HPV is a Human Papilloma Virus and infects the skin and mucous membranes of humans and certain animals.
Virus types are too many and do not all cause the same symptoms. Until now, about 190 subtypes of the virus have been identified, of whom 40 are sexually transmitted.
Some of these forms (types 6, 11, 40, 42, 43, 44, 55, 61, 70, 72, 81, 83, 84, 89) can cause acute warts commonly found in the vagina, perinatal and the anus. Formulas 6 and 11 are due to 91% of warts. Acute warts are perceived by the woman itself but usually do not present a risk of cancer progression.
The other types of HPV (16, 18, 31, 33, 35, 39, 45, 51, 52, 53, 56, 58, 59, 66, 68, 70, 73, 82, 85) do not cause obvious damage, however they tend to lead to pre-cancerous lesions, which can lead to cervical cancer. High-risk HPV serotypes are almost exclusively due to cervical cancer.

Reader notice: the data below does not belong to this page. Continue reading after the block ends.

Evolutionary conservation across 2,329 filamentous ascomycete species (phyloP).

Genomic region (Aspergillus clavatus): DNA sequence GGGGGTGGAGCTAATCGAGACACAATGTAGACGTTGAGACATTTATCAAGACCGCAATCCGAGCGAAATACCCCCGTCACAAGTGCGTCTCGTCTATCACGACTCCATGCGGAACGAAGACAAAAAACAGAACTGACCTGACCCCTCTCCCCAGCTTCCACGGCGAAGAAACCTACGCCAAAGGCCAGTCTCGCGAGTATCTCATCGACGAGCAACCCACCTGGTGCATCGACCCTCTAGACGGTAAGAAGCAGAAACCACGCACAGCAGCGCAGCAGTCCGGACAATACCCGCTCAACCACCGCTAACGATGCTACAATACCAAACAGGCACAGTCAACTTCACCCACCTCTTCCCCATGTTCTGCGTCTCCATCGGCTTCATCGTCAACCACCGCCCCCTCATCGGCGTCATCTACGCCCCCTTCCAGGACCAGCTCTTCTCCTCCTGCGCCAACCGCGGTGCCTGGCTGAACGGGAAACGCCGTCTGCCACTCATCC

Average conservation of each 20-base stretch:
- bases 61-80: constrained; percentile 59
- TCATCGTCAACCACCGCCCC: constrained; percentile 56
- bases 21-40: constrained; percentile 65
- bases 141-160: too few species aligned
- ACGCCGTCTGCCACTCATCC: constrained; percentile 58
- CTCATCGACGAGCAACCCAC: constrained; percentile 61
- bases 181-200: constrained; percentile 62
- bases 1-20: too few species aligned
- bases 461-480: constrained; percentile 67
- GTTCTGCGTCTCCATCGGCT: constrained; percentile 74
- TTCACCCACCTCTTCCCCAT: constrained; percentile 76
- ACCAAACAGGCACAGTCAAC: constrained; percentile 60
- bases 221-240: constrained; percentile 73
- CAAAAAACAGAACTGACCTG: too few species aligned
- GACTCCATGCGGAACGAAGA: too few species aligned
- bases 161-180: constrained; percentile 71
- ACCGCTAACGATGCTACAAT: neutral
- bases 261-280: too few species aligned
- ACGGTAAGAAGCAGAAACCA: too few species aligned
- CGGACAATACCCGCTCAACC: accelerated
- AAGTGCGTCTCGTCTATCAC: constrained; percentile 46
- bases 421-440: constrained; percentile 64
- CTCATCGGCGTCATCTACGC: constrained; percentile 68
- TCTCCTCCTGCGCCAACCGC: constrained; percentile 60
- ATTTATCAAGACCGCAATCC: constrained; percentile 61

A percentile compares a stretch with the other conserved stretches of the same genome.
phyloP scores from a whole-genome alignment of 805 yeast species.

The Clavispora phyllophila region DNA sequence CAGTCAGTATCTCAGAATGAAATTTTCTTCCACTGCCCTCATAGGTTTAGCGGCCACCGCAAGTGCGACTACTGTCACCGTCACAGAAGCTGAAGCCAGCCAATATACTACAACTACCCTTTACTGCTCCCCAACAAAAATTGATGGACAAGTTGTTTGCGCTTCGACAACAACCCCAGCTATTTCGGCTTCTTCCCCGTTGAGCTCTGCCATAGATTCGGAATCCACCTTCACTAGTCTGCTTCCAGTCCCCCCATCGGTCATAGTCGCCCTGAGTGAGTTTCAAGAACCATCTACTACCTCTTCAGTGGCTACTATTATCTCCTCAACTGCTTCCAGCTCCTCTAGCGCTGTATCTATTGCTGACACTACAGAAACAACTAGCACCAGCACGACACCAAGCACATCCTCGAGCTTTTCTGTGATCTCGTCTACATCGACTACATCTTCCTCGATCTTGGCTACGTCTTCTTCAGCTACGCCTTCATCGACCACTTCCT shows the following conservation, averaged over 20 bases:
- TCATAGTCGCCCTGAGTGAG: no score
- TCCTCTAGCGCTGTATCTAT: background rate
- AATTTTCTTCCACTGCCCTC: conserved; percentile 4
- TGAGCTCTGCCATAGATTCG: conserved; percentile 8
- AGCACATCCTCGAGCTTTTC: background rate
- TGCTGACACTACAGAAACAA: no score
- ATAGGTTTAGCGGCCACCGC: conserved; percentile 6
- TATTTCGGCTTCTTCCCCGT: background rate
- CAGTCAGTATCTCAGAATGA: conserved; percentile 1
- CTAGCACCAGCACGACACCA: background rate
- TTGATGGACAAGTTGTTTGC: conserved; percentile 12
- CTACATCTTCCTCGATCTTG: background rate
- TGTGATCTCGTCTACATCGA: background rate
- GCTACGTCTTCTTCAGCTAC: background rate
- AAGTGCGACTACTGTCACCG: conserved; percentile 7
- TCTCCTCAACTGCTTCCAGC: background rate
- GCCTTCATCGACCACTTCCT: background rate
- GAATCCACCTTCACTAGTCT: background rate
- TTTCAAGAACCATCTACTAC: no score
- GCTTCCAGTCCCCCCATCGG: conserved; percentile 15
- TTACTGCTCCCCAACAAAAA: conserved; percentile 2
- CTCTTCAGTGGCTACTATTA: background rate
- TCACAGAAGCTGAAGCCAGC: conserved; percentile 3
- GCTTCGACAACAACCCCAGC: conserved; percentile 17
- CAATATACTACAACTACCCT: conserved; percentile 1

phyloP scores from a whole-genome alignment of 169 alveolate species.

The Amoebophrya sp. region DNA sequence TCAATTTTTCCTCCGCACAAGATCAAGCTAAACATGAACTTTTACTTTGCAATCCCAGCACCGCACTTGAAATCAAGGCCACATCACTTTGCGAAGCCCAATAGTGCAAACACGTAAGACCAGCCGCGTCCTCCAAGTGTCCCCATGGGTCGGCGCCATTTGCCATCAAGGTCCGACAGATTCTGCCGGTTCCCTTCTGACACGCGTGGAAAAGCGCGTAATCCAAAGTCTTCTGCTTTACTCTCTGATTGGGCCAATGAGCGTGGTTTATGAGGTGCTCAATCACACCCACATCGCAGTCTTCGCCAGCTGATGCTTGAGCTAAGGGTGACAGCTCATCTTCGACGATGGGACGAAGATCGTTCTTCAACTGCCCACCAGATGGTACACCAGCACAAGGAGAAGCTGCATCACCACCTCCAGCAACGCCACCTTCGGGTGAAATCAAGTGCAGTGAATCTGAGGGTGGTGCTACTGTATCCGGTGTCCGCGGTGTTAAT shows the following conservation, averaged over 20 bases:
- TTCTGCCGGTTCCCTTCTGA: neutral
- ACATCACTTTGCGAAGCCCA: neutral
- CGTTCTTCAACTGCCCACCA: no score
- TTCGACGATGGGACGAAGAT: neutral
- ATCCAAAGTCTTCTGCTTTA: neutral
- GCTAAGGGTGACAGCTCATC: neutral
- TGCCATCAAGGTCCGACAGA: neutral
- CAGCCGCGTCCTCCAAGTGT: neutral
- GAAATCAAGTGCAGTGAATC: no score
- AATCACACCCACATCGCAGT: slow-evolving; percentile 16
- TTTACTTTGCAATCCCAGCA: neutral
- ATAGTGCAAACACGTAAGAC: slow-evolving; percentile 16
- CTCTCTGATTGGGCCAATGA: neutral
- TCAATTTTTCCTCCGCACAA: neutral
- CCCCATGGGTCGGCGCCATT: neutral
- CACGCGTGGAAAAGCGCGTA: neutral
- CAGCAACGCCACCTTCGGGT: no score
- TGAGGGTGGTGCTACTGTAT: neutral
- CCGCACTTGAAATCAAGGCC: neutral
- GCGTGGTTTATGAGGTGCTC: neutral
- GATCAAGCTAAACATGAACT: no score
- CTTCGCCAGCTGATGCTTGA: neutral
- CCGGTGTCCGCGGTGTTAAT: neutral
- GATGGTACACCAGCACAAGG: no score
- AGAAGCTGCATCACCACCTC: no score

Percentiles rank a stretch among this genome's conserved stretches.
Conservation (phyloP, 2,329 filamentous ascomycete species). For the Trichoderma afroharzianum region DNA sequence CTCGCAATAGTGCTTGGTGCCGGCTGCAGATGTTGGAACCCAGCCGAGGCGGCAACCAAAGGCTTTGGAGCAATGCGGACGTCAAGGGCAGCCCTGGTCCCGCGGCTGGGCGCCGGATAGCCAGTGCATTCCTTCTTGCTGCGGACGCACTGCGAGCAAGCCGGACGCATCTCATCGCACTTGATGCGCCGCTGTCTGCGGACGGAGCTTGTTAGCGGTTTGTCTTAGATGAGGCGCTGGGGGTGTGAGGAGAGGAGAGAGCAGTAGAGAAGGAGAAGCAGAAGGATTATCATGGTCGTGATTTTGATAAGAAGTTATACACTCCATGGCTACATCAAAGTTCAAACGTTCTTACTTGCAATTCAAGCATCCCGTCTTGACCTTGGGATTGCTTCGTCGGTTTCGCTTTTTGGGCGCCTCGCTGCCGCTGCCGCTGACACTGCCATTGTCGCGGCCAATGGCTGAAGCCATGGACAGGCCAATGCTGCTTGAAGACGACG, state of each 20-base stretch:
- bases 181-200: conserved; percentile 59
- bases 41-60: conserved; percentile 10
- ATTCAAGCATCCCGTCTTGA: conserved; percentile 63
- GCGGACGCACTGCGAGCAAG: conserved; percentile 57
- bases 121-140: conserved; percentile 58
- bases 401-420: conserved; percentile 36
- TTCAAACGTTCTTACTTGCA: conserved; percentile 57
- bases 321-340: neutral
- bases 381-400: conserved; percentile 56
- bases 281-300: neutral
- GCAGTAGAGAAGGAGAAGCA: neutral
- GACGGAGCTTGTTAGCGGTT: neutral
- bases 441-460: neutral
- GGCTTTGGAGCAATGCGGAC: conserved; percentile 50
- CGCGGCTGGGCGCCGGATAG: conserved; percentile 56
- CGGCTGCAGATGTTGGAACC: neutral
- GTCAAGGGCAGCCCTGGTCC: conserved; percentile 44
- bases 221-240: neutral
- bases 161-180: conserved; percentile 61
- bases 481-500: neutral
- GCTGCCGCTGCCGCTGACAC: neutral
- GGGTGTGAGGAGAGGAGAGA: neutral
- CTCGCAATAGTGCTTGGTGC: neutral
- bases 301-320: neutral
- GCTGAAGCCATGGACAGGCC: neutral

Diagnosis of HPV infection can be done via colposcopy, PAP testing and molecular DNA or RNA DNA detection techniques to detect active virus proliferation. Their treatment is supported by pharmaceutical methods, which are either applied by the patient himself or by the gynecologist locally to the lesions. Recurrence rates vary by case.
The most modern methods include mechanical removal of warts by laser or biopsy forceps loop. Mechanical removal of warts shows lower rates of recurrence. Regarding the potential precancerous lesions caused by HPV infection, a loop or laser treatment can be used, depending on the stage of the lesion.